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[166] division.1 They commended to the consideration of the2 several branches of the Alliance social evils like the profanation of the Lord's Day, intemperance, duelling, and the sin of slavery, with the hope that no branch would admit slaveholders ‘who, by their own fault, continue in that position, retaining their fellow-men in slavery from regard to their interests!’ Mr. Hinton, who had made one of the Committee, moved the adoption of its report, and the Conference gladly accepted the seeming settlement of the vexed question.

Two days later, at Freemasons' Hall, protests from the American delegates were presented, a reconsideration3 forced, and the action of the Conference rescinded, amid unanimous public condemnation. The Anti-Slavery4 League at once saw its opportunity, and called a great meeting in Exeter Hall to review the ‘Evangelical’ proceedings.

W. L. Garrison to his Wife.

Muswell Hill, near London, Sept. 17, 1846.
5 On Monday, Thompson and myself busied ourselves in some6 little preparation for the Exeter Hall meeting which we were to hold that evening, with special reference to the course pursued by the Evangelical Alliance on the subject of American slavery. Frederick joined us in the afternoon, having left7 Sheffield in the morning. Our meeting was a very triumphant one. The vast hall was densely crowded, and presented a brilliant spectacle. The interest and feeling manifested by the vast audience were of no ordinary character. Many of the friends, and some of the members, of the Alliance were present, some of them in no very amicable state of mind towards us. None of the American delegation showed their heads.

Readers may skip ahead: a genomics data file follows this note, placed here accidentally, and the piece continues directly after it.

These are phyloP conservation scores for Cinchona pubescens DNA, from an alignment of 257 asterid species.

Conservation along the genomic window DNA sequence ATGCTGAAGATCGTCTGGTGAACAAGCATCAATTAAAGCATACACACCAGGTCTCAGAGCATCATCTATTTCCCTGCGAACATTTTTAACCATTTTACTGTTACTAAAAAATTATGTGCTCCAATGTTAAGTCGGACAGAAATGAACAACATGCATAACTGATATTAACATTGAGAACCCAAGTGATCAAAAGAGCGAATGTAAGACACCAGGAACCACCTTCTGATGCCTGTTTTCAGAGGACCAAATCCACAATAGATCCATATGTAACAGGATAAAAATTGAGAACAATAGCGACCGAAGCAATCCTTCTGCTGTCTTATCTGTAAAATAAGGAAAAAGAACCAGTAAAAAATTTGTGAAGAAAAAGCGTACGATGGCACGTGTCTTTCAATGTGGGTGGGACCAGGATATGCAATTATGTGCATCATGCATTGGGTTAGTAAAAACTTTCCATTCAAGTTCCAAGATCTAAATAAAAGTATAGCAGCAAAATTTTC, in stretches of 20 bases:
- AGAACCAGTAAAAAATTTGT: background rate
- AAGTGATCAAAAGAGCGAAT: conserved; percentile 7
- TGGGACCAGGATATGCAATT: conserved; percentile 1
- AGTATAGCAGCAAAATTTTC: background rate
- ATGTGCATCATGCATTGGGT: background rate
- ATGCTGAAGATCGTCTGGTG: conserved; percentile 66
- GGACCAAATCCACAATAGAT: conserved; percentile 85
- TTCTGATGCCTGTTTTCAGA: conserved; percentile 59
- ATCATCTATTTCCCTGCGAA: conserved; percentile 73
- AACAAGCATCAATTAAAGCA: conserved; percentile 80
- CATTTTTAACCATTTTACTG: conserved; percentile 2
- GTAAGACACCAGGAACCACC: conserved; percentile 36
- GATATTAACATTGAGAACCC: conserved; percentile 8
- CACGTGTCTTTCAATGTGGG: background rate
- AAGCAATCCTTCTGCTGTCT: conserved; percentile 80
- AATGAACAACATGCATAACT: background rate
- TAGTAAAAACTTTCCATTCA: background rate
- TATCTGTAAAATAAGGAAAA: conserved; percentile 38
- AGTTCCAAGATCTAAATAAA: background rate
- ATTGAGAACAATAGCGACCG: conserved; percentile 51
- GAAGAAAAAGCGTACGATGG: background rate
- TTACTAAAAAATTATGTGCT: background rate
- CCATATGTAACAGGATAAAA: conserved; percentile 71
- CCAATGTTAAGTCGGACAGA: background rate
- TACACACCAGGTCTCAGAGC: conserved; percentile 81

I spoke first, after some excellent prefatory remarks from the8 chairman, the Rev. John Burnet, a very able and independent

1 See his resentment (before the New School General Assembly at Philadelphia in June, 1846) at the republication of a letter of his dated Auburn, N. Y., Feb. 10, 1836, and addressed to a brother minister, in which he hesitated ‘not a moment to say that, other things being equal, a slaveholder of any description ought to be excluded from the communion of the churches’ (Lib. 16: 185; Penn. Freeman, June 11, 1846, p. 2).

2 Lib. 16:[154].

3 Lib. 16:[154].

4 Lib. 16.162, 198.

5 Ms.

6 Sept. 14, 1846.

7 F. Douglass.

8 Lib. 16.165; London Patriot, Sept. 17, 1846.

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